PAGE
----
Knowing this information produced more questions. Pickers and workers in Hawaii are paid over ten times more than workers in third world countries. How could we economically pick and process 100% red ripe beans? Would customers accept the increased costs? How could we get pickers to pick only ripe coffee fruit?
We concluded that we couldn’t economically pick only perfectly red-ripe fruit. To pick only red ripe fruit we would have to pick every day. The average Kona farm picks once every three weeks. No picker is going to work by the pound and pick the same tree every day. If we paid pickers by the hour to pick every day our costs would increase by a factor of 21. We did believe that we could pay by the hour and pick every week.
We decided that our pickers would have to pick a range of fruit from yellow-red to purple (hard). We recently read a blog by Jack Groot that gives a great visual explanation of the conclusion we reached three years ago:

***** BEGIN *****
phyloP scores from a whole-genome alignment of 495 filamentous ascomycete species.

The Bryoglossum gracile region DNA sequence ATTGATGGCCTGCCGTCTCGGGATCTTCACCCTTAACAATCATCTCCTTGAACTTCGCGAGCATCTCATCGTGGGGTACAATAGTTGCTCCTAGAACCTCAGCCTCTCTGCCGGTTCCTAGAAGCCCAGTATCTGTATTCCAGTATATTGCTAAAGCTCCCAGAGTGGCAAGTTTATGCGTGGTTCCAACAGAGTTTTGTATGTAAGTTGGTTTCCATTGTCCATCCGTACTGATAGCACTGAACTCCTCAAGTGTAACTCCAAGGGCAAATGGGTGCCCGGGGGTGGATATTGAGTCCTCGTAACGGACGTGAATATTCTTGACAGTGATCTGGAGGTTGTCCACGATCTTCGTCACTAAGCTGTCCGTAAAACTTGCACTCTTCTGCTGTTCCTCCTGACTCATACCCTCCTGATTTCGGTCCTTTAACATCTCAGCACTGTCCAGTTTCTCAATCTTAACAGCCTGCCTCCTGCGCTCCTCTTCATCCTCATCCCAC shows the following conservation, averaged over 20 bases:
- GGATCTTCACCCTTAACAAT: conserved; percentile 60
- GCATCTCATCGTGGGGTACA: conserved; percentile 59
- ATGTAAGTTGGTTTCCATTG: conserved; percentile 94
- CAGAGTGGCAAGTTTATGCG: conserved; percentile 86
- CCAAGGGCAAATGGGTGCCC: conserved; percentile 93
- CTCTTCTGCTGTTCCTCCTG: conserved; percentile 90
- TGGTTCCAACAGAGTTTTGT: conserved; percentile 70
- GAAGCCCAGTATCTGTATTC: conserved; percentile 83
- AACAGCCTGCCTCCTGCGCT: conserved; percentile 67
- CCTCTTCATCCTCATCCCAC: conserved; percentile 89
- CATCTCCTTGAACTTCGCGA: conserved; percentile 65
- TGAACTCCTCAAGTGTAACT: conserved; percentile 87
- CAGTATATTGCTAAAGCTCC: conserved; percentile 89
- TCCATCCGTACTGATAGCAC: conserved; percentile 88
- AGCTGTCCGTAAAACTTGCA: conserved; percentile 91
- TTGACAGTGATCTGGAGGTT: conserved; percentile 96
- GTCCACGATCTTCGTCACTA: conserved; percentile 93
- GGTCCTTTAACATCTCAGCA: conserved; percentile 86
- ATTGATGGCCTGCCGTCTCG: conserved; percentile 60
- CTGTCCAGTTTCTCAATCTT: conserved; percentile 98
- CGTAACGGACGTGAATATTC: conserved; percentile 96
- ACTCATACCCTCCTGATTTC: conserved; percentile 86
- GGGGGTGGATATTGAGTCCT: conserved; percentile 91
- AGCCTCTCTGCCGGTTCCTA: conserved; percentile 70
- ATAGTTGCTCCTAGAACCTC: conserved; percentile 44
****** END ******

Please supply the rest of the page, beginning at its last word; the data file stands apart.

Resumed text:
www.coffeegroot.com/2011/04/pick-ripe-coffee-cherries/

Based upon the research papers we read and our own unscientific experiments we concluded, at least for our farm, that:

1. Green, yellow, red (soft-ripe), purple (soft-ripe), brown and black beans are not acceptable.

2. A range of beans from at least half-red to purple (hard-ripe) is acceptable

3. We pay our pickers a premium to pick ripe coffee beans

4. We pick every week to get the coffee fruit we wanted.

5. We have to work at the sorting table to maintain the quality of the fruit.

We have done this now for two years. What has the result been? The good news is that our cupping scores have increased substantially. We now only sell retail and we have sold out of all of our coffees for the past two years. The bad news is that it is a lot of hard work and I often wake up during the night dreaming that I am sorting coffee fruit.